Steve Hagwell: Well, let me tell you a little bit about the process. Last fall, from a good-business standpoint, we examined what we were doing as a league with our administrators and coaches and we looked at things, and thought, “OK, we know what our numbers are in Albany, we know what the interest is in Albany, is there a possibility of another site out the that we should explore just to know what’s out there?” So we sent out requests for proposals to gauge the interest in our championship, we received some bids, and at the February deadline we looked at them. We had some people visit the site, and we decided that it would be best for the league to go to Atlantic City, to take their bid, which was very attractive and aggressive.
BS: Did you get much blowback? Were there any major disagreements with the move, or did everyone pretty much get on board?
SH: Well, we had plenty of discussions … and we talked about all of those issues on the table: the location in terms of, it’s outside of our geographic footprint … we hashed out everything. People had the opportunity to speak up in favor of sites that bid that they were in favor of, and at the end of the day — just like we do with all league issues — we had a vote among our administrators and the result was that their votes were favorable to Atlantic City.
BS: Are you at liberty to tell me any of the other sites that made bids?
SH: I don’t think that’s pertinent. I’m at liberty to tell you, but I just don’t think it’s pertinent. I haven’t gone down that road; from my perspective, I don’t think that’s information that needs to be out there.
BS: There are a lot of venues that fit into the seven- to twelve-thousand-seat range in the Northeast, from New Jersey on up. What made you decide that Atlantic City — as a city, as a location, and as a package — was the most desirable of those you explored?
SH: Well I agree with you that there are plenty of venues that fit in that range, and like I said, we sent out [requests for bids] to basically every facility, including NHL-type facilities on down in the Northeast that we thought would be viable and may have an interest in our league championship. Everybody from a site standpoint got the information, and those that were interested submitted bids. Those that were not, some called and said they had conflicts; we didn’t hear from others, and I take that as a sign of disinterest. In terms of Atlantic City, when we got the bid, we looked at it. We had a chance to go down as a staff, and we had some staff members from Princeton go up and check out the facility and meet with the people down there. Later in the summer several members of our institutions on the administration side were in meetings in that area and had a chance to go over, so there were several people within our league who had a chance to visit the site, meet with people, check it out firsthand. We took all that feedback into consideration, let people speak their views, and that’s what we decided on.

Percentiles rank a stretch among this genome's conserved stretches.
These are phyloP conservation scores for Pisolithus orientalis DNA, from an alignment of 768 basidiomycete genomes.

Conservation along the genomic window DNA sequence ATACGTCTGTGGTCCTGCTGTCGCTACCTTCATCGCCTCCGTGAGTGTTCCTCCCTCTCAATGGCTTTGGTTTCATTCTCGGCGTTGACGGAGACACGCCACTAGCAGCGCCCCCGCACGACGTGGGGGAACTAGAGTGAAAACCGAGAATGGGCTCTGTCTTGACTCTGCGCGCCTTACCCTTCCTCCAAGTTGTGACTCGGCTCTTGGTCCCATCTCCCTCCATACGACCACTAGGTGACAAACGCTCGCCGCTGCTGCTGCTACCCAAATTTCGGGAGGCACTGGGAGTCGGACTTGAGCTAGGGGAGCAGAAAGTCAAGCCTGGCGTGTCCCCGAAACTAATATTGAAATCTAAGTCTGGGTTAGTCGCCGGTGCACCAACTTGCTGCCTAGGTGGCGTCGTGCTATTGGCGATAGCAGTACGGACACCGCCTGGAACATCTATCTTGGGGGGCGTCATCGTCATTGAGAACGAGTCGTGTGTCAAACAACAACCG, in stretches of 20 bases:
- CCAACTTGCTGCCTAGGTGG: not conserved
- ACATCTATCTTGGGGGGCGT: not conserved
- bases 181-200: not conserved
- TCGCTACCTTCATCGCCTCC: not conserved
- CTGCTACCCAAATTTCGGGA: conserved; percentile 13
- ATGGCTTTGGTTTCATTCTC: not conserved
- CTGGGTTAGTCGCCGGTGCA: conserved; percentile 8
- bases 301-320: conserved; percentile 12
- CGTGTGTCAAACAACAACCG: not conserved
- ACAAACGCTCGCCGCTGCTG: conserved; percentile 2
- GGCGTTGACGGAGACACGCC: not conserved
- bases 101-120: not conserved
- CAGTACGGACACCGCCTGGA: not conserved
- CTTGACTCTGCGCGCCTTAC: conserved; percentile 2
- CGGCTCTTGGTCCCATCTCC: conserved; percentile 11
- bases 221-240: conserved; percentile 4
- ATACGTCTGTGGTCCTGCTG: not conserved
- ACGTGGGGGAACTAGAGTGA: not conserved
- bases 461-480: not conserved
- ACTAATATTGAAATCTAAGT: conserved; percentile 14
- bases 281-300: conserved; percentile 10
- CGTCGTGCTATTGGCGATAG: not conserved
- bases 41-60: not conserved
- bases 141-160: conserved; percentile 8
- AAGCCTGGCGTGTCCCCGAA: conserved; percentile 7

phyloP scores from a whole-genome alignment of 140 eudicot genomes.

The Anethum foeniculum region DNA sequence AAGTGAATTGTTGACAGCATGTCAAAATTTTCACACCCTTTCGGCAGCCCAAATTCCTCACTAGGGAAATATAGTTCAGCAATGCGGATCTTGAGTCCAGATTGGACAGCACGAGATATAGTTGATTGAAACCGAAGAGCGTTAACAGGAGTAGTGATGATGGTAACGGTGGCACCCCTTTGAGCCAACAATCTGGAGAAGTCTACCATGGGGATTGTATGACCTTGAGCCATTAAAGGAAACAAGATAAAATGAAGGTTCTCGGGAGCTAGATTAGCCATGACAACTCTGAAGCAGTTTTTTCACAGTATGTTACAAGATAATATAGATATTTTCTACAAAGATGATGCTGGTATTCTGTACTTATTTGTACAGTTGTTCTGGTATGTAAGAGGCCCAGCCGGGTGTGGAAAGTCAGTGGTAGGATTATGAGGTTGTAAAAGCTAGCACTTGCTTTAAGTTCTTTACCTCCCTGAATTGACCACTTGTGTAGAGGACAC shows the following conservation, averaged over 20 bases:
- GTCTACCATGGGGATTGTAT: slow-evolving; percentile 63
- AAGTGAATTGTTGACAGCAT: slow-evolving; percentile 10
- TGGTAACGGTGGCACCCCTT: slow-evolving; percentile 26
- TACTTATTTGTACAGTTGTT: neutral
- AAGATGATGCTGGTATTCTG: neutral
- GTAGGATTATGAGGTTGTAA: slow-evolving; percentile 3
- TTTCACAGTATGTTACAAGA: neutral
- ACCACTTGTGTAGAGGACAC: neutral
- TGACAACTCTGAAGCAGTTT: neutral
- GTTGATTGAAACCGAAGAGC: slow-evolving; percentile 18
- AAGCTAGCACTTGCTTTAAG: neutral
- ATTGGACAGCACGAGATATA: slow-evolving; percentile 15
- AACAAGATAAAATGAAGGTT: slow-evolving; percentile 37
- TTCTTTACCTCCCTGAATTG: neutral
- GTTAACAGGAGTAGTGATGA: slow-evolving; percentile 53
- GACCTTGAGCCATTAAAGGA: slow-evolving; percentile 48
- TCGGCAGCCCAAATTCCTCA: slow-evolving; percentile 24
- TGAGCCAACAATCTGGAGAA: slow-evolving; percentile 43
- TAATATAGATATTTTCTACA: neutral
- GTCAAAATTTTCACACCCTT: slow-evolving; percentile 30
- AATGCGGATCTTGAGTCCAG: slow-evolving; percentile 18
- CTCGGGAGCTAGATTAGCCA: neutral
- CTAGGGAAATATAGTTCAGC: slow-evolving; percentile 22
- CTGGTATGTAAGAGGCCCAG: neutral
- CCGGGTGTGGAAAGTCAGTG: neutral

BS: Is the arena itself substantially different from Albany’s Times-Union Center?
SH: I was pleasantly surprised. I didn’t have any preconceived notion, having never been to Atlantic City prior to going down for a site visit, so I really didn’t know what to expect. I wanted to go down with a clear mind and a blank slate, and the structure is beautiful. It seats about 10,000, maybe just a shade under; the locker room situation is good — there’s always that situation with the fourth locker room, that we’ve had in Albany, and it certainly occurs in other places — but aside from that, the venue’s very nice. I think the facility is very conducive to our championship, and I think it’ll work very well.
BS: Was the fact that there’s a large alumni population for pretty much every school in the country in the New York City area a major consideration?
SH: It was certainly a topic that was on the table, a variable. When we were discussing every site that bid, all that information came out: where it was located geographically, the New York City factor like you said. It was certainly a positive, because we do have institutions with large numbers of alumni in the area. Can that be a positive? Sure, but they still have to go to the games. The fact that there are alumni in New York City is great, but it doesn’t really do anything other than [signify] that they’re there. They still have to come down.
BS: The major concern for a lot of fans is obviously that they’re now more far-flung from the championship. How do you and the administrators feel that this venue compensates for that?
SH: We looked at the fact that Atlantic City is, from Clarkson and St. Lawrence for example, a seven- or eight-hour ride, and that topic was raised. That’s a long way to go for their season ticket-holders, for their people, whether it be Cornell or Clarkson, St. Lawrence, to get to Atlantic City. We talked about that. There was no site that was 100 percent on the positive side. There were issues on both sides, positive and negative. People chimed in with their thoughts, but again, at the end of the day, when we laid it out and we looked at the places that were on the table as potential venues for our championship, we got the sense that Atlantic City was the best option for 2011 and the three years that we signed that agreement. Could that change? We hope we don’t have to move again in four years, but we’re going into a little bit of an unknown and we’re going to do everything we can on a staff standpoint to make this successful.